18. “An Invocation of Incuriosity” – I skimmed this one. It was uninteresting to me.

17. “Feminine Endings” – I didn’t get this one. I probably just need to re-read.

16. “The Case of Death and Honey” – Based on why Sherlock Holmes was so obsessed with beekeeping in his retirement. I liked the premise, but the execution (the style, mostly) was lacking for me.

15. “Jerusalem” – Eh. Okay. Not particularly scary or interesting, though slightly amusing.

14. “Adventure Story” – Funny but relatively unremarkable.

13. “A Lunar Labyrinth” – Cool mythology, creepy setting, nice.

12. “Diamonds and Pearls: A Fairy Tale” – A dark, modern spin on a fairy-tale-like situation. I enjoyed it well enough.

11. “The Return of the Thin White Duke” – Another great fairytale.

10. “The Man Who Forgot Ray Bradbury” – A sweet (and creepy) tribute to Ray Bradbury – and also very appropriately reminiscent of Fahrenheit 451.

9. “Orange (Third Subject’s Responses to Investigator’s Written Questionnaire” – This one is fun because you get only the interviewee’s answers, but not the questions, and have to piece together what happened yourself. A great (and successful) experiment in style.

8. “A Calendar of Tales” – Short stories WITHIN a short story – one for each month. All of them were great, and I’ll be re-reading this mini-collection in the future.

7. “Nothing O’Clock” – Essentially, a mini, written Doctor Who episode, set in the Eleventh Doctor & Amy’s era. Gaiman has written for the show before, and this was just as great as any full-length, produced episode.

6. “‘And Weep, Like Alexander'” – Perfectly over-the-top in its execution. A story about a man who can un-invent things – satirical and hilarious.

5. “Down to a Sunless Sea” – YES. SO GOOD. Short and anti-sweet.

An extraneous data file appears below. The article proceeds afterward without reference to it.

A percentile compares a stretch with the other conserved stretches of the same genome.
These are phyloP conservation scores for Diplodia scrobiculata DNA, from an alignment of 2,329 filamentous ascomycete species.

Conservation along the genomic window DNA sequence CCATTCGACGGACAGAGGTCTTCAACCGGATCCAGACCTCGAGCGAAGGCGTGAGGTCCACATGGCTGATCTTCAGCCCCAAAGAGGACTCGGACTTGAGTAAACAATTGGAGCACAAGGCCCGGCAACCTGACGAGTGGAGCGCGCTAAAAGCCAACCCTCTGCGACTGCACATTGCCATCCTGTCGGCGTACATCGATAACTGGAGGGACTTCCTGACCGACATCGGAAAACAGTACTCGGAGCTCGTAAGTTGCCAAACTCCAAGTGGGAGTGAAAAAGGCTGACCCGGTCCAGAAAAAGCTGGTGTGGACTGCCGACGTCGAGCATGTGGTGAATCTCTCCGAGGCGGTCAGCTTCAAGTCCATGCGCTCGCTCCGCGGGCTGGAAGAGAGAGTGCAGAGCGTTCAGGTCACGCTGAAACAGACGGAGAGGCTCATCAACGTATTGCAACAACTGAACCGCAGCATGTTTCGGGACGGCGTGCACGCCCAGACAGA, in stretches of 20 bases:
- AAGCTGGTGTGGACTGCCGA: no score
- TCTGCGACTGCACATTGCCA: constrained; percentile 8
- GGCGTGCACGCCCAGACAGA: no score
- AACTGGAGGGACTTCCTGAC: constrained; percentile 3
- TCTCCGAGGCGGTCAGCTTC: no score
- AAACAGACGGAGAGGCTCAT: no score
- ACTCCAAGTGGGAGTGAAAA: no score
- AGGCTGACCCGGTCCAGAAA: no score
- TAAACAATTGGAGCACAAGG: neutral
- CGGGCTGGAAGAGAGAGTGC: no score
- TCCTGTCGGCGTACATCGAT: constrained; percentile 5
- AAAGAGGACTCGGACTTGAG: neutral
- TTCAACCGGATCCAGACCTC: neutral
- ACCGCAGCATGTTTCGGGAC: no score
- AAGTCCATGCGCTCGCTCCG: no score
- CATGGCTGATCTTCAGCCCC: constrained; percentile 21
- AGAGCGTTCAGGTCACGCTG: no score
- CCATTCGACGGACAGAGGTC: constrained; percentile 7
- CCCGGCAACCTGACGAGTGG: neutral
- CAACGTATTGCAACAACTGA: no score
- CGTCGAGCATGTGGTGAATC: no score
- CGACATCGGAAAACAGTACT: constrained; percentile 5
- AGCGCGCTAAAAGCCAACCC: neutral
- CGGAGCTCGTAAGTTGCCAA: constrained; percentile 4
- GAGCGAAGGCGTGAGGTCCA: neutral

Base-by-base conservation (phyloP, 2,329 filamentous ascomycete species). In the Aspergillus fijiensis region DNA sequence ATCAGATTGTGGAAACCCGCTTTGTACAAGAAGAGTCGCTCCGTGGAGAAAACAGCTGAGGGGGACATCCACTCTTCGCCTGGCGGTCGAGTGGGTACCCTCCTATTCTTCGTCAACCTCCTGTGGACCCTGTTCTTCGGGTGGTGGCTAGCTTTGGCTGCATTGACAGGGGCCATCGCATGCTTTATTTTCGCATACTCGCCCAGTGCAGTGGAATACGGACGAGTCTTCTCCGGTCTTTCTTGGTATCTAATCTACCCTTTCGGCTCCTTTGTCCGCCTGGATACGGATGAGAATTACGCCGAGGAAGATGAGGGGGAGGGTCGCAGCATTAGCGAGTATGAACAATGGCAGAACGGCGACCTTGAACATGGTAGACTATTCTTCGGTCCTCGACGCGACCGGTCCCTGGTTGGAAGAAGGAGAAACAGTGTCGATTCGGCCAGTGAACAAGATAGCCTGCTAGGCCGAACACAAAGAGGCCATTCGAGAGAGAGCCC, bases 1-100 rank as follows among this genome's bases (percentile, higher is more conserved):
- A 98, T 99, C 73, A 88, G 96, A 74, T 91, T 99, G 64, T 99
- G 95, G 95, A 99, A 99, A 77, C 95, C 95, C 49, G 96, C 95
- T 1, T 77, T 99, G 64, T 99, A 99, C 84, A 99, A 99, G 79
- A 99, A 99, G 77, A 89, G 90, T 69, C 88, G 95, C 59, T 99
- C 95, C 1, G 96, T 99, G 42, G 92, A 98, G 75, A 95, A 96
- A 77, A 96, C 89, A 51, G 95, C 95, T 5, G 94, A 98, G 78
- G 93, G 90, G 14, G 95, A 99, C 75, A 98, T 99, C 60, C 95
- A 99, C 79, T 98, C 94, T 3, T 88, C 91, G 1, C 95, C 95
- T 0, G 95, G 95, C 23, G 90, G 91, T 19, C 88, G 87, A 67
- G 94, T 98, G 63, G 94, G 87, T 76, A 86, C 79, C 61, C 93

4. “The Truth Is a Cave in the Black Mountains…” – A story twisted up in murder and mystery and mythology. This one is longer but it felt like it passed in the blink of an eye.

3. “The Thing About Cassandra” – Cute but also creepy, in a perfect balance. The twist ending actually blew my mind and made me question my own existence.

2. “Click-Clack the Rattlebag” – Supremely horrifying, and definitely a story you won’t want to read when you’re home alone.

And my #1: “The Sleeper and the Spindle” – Combine a kick-ass Snow White with an inverted Sleeping Beauty and you get this story. Absolutely perfect in every aspect. This should be the bedtime story for all children forever.

So while about six of the stories were uninteresting or “eh,” I absolutely fell in love with the other half of my list. The great thing about short story collections is that you don’t HAVE to read them all – you have the power to decide which deserve your attention and which you’ll leave for later (or never). For example, I bolded my must-reads. If you like creepy, if you like funny, if you like mind-blowing, or if you like Neil Gaiman, I’d recommend picking up Trigger Warning.

4 out of 5 stars.


Review: The Five Stages of Andrew Brawley


Title: The Five Stages of Andrew Brawley

Author: Shaun Hutchinson

Publisher: Simon Pulse

Publication Date: January 15, 2015

Goodreads / Author’s website / Author’s twitter

I picked this up on impulse because I’d heard good things through the Goodreads grapevine. It wasn’t anything like I expected it to be – and I think that ended up being a good thing.

First, a summary from the author’s website:

Andrew Brawley was supposed to die that night, just like the rest of his family. Now he lives in the hospital, serving food in the cafeteria, hanging out with the nurses, sleeping in a forgotten supply closet. Drew blends in to near invisibility, hiding from his past, his guilt, and those who are trying to find him. His only solace is in the world of the superhero he’s created—Patient F.